kubectl run -it -n bookinfo --context $REMOTE_CONTEXT1 curl \
        --image=curlimages/curl:7.73.0 --rm  -- sh
      
    2. Send a request to the ratings app.

      curl http://ratings:9080/ratings/1 -w "${http_code}"
      

      Example output:

      RBAC: access denied
      
    3. Exit the temporary pod. The pod deletes itself.

      exit
      

    Use the kubectl debug command to create an ephemeral curl container in the deployment. This way, the curl container inherits any permissions from the app that you want to test. If you don't run Kubernetes 1.23 or later, you can deploy a separate curl pod or manually add the curl container as shown in the other tab.

    kubectl --context ${REMOTE_CONTEXT1} -n bookinfo debug -i pods/$(kubectl get pod --context ${REMOTE_CONTEXT1} -l app=productpage -A -o jsonpath='{.items[0].metadata.name}') --image=curlimages/curl -- curl -v http://ratings:9080/ratings/1
    

    If the output has an error about EphemeralContainers, see Ephemeral containers don’t work when testing Bookinfo.

  4. Verify that the productpage app can access the ratings app. Note that if you created an access policy with request header matching, you must provide the X-Test-Header: <header-value> in your curl request.

    Use the kubectl debug command to create an ephemeral curl container in the deployment. This way, the curl container inherits any permissions from the app that you want to test. If you don't run Kubernetes 1.23 or later, you can deploy a separate curl pod or manually add the curl container as shown in the other tab.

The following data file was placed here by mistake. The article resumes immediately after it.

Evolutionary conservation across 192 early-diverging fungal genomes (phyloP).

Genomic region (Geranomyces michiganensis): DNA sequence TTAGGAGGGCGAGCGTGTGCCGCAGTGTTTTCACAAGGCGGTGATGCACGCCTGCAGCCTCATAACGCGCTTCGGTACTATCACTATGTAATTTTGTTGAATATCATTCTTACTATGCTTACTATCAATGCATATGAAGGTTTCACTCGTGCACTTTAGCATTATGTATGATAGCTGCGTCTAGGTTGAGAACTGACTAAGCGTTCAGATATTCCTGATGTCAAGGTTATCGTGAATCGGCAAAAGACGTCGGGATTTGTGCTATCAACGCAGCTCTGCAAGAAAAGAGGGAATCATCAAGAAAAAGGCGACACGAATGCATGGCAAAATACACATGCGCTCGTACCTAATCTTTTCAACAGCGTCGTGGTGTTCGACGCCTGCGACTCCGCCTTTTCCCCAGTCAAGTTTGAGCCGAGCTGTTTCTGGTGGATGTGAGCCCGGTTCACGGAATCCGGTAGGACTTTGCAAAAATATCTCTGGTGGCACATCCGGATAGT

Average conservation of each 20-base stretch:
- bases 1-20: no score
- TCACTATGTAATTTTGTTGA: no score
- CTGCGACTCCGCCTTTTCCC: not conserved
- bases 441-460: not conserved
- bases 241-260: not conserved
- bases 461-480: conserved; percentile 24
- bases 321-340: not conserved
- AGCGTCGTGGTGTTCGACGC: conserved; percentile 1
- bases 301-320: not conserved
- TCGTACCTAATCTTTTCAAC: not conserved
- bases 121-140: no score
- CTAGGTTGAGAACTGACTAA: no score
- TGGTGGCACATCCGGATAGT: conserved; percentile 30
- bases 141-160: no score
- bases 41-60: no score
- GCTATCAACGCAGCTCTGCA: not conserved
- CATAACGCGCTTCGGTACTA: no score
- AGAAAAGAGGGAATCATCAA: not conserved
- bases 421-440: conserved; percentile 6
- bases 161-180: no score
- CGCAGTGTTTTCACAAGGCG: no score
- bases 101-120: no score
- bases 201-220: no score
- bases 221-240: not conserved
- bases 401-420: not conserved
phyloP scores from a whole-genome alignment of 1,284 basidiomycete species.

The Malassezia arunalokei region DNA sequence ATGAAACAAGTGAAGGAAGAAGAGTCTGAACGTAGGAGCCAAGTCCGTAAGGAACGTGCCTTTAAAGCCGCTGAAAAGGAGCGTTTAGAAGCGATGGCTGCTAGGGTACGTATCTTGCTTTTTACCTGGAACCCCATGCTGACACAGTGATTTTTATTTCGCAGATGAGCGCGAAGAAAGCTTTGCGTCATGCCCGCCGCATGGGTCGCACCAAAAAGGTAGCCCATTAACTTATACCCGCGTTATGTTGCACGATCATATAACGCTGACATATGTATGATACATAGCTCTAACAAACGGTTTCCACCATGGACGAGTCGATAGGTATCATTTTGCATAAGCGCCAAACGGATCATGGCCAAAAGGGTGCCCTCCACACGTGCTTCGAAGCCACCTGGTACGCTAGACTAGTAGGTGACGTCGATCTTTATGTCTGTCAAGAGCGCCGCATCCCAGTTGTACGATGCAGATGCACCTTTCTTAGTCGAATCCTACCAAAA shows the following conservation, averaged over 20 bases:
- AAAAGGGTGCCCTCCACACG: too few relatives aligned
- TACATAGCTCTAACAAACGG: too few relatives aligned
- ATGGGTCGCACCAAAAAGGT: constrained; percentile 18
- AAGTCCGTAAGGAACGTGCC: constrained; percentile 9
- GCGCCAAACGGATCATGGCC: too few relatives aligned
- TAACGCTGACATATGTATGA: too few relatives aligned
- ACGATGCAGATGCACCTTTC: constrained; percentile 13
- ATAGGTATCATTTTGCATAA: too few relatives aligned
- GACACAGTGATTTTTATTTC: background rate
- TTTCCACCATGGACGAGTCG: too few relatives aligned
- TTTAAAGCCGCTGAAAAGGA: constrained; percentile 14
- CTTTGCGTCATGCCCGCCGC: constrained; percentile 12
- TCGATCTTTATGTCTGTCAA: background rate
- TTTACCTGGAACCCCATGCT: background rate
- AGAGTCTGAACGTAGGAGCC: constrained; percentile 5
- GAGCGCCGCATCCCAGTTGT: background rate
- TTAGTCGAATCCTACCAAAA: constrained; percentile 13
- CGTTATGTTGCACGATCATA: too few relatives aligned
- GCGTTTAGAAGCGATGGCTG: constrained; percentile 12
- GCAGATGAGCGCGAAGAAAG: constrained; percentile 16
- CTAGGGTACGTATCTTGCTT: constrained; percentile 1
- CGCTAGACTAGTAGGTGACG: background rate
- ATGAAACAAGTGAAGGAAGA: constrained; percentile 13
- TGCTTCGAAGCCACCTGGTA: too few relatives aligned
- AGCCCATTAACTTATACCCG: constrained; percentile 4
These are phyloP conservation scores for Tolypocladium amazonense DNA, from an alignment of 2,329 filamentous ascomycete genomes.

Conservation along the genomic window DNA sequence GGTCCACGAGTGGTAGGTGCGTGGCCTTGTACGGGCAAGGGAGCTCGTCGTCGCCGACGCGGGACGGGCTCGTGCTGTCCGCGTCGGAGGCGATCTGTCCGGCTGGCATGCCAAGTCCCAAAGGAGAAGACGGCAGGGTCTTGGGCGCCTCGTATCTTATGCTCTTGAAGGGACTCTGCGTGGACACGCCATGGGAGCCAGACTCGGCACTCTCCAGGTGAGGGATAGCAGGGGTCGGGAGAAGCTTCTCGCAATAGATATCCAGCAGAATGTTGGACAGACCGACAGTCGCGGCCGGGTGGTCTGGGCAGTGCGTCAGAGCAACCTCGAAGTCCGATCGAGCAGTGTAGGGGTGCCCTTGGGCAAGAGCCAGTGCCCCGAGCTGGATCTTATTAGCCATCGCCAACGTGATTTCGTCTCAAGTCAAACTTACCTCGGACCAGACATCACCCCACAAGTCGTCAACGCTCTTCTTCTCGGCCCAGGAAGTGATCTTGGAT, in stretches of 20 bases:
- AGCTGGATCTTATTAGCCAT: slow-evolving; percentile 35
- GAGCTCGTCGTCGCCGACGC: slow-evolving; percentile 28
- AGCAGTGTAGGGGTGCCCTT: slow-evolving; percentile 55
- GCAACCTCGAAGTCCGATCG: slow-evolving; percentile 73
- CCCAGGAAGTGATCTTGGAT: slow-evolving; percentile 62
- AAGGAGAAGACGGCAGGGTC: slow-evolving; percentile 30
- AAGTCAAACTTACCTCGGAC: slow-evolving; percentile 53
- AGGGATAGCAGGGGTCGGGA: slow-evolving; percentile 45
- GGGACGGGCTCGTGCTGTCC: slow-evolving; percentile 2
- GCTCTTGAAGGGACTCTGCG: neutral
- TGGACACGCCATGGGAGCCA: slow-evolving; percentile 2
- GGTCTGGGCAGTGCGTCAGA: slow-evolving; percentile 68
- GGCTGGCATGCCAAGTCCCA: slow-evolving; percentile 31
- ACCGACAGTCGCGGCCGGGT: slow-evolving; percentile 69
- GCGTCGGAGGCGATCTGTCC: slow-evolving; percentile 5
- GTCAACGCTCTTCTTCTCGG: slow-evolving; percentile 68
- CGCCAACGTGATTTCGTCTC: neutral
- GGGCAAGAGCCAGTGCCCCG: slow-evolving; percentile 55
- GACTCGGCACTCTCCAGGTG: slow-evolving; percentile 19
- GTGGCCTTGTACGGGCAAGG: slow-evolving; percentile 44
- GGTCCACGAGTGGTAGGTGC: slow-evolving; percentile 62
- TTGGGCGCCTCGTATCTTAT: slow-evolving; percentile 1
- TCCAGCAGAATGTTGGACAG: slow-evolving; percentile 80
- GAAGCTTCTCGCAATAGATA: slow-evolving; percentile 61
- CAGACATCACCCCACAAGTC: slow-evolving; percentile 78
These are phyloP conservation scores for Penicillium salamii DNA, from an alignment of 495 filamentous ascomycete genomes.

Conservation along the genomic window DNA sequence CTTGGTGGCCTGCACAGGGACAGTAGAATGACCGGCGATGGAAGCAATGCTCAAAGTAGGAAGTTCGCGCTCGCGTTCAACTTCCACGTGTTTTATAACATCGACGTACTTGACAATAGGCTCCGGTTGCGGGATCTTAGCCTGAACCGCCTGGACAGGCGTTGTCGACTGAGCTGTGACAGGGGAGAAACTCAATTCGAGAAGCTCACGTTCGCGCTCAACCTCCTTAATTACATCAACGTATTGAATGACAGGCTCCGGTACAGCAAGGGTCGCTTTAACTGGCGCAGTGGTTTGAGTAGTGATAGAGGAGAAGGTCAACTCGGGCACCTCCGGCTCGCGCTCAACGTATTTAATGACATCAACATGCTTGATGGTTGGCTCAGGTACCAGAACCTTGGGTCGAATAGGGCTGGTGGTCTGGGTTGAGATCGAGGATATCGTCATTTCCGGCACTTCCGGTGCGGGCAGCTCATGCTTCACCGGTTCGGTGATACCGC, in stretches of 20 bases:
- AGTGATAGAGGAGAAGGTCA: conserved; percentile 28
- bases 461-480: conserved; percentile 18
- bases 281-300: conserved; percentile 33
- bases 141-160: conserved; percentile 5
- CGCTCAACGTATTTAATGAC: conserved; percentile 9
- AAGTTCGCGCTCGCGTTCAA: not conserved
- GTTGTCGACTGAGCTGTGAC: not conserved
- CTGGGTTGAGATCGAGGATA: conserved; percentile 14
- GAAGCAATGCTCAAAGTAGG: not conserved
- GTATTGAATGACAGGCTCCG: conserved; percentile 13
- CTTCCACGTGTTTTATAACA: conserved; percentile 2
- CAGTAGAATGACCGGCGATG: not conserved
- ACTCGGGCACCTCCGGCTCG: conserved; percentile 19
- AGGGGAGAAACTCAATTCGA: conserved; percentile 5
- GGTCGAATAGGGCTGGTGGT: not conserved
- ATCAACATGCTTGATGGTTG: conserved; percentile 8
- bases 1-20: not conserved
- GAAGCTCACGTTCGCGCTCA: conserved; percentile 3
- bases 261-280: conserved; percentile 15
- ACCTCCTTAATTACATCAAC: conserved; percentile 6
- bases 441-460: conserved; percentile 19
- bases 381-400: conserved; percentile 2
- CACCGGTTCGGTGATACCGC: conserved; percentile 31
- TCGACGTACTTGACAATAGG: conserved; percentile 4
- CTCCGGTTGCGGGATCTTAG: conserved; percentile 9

kubectl --context ${REMOTE_CONTEXT1} -n bookinfo debug -i pods/$(kubectl get pod --context ${REMOTE_CONTEXT1} -l app=productpage -A -o jsonpath='{.items[0].metadata.name}') --image=curlimages/curl -- curl -v http://ratings:9080/ratings/1
    

    Example output:

    HTTP/1.1 200 OK
    ...
    {"id":1,"ratings":{"Reviewer1":5,"Reviewer2":4}}
    

    Add a curl container to your app deployment so that you can test the app setup. You can also use this method in Kubernetes 1.23 or later, but an ephemeral container might be simpler, as shown in the other tab.

    1. Create the curl container.
      kubectl apply --context ${REMOTE_CONTEXT1} -f https://raw.githubusercontent.com/solo-io/gloo-mesh-use-cases/main/policy-demo/productpage-with-curl.yaml
      
    2. Verify that requests now succeed. You get back a 200 response.
      kubectl exec $(kubectl get pod -l app=productpage -A --context ${REMOTE_CONTEXT1}  -o jsonpath='{.items[0].metadata.name}') -n bookinfo -c curl --context ${REMOTE_CONTEXT1} -- curl -v http://ratings:9080/ratings/1
      
    3. Exit the temporary pod. The pod deletes itself.
      exit
      

  5. Check the metrics to verify that the policy allowed or blocked requests.

    1. Open the Prometheus expression browser.

      For more information, see the CLI documentation.

      meshctl proxy prometheus
      

      Port-forward the prometheus-server deployment on 9091.

      kubectl -n gloo-mesh port-forward deploy/prometheus-server 9091
      
    2. Open your browser and connect to localhost:9091/.
    3. In the Expression search bar, enter rate(hubble_drop_total{destination_workload_id=~"ratings.+"}[5m]), then click Execute.
    4. Verify that you can see requests from the temporary curl pod to the ratings app that were dropped because of the access policy.

Cleanup

You can optionally remove the resources that you set up as part of this guide.
kubectl --context $REMOTE_CONTEXT1 -n bookinfo delete accesspolicy ratings-access